Out & About …

… on the North York Moors, or wherever I happen to be.

Inversion Intricacy — The Cleveland Hills from Easby Moor

We left the village this morning, enveloped in a thick fog, anticipating its prompt dispersal under the forecasted sunshine. Soon, intermittent patches of blue sky overhead began to play a fickle game. Only as we finally ascended through the murky haze to Easby Moor at 324 metres asl., we found ourselves above the clouds, affording us a sporadic view of a vast sea extending towards the Cleveland Hills.

This meteorological quirk, as you might be aware, goes by the name of a temperature inversion. It transpires when the air cools upon encountering the chilly ground, a phenomenon most likely to occur in calm weather. Valleys become shrouded in clouds due to this cooling process.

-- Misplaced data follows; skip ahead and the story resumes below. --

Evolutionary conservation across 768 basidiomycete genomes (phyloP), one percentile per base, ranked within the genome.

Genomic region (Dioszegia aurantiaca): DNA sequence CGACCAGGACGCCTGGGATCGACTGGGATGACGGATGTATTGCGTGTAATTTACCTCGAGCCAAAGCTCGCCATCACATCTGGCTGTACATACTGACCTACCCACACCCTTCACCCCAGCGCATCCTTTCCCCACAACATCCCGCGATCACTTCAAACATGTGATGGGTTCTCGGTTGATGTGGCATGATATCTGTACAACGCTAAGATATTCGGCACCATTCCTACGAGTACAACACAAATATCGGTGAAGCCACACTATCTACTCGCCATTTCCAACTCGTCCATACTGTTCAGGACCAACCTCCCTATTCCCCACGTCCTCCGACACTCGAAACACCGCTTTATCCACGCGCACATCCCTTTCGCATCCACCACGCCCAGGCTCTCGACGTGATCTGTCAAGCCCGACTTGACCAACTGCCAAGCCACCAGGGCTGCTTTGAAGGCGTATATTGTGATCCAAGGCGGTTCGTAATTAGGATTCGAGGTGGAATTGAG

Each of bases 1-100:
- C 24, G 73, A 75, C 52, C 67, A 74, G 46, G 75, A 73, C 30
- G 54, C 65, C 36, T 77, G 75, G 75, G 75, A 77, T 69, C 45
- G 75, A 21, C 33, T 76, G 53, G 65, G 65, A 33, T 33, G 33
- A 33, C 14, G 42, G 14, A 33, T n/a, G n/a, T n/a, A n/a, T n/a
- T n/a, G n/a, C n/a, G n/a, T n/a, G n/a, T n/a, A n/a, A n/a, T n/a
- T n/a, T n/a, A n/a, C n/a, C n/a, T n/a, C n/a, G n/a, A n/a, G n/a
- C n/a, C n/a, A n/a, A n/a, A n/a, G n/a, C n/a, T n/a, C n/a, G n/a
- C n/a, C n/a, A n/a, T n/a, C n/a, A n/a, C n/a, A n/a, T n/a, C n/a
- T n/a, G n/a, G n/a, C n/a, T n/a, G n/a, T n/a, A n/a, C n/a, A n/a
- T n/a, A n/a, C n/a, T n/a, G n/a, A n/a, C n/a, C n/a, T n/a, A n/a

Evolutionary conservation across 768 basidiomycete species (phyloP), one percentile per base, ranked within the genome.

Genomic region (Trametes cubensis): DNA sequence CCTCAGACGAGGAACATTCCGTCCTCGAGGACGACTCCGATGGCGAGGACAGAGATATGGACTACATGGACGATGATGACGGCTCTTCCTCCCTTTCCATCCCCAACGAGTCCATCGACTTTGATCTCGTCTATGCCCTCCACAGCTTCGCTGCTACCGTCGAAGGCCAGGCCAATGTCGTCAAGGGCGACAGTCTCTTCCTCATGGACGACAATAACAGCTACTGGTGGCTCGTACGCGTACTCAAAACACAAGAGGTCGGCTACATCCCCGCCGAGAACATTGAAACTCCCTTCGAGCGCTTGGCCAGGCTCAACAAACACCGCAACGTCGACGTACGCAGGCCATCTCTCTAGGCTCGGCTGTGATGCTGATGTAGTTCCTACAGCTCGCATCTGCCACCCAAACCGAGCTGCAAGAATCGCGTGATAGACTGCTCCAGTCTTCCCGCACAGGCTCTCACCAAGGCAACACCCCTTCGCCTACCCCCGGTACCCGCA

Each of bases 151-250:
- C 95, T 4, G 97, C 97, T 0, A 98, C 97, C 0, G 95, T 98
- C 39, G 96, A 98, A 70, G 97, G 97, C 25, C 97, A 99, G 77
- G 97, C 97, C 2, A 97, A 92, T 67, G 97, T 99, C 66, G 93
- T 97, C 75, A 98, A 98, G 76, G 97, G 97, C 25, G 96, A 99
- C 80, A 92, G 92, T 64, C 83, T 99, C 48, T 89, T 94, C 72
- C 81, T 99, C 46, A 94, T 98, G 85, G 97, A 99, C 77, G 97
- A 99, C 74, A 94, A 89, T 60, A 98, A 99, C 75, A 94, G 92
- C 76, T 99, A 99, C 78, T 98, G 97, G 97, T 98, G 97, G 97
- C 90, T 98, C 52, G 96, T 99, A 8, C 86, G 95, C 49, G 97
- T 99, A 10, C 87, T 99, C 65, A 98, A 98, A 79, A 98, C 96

Such climatic peculiarities are not uncommon in North Yorkshire. The liminal layer—where the warmer air above meets the cooler air in the valley—displayed an unusually turbulent and fragmented appearance. Nevertheless, it seemed to extend its influence over the entirety of the Vale of Cleveland.



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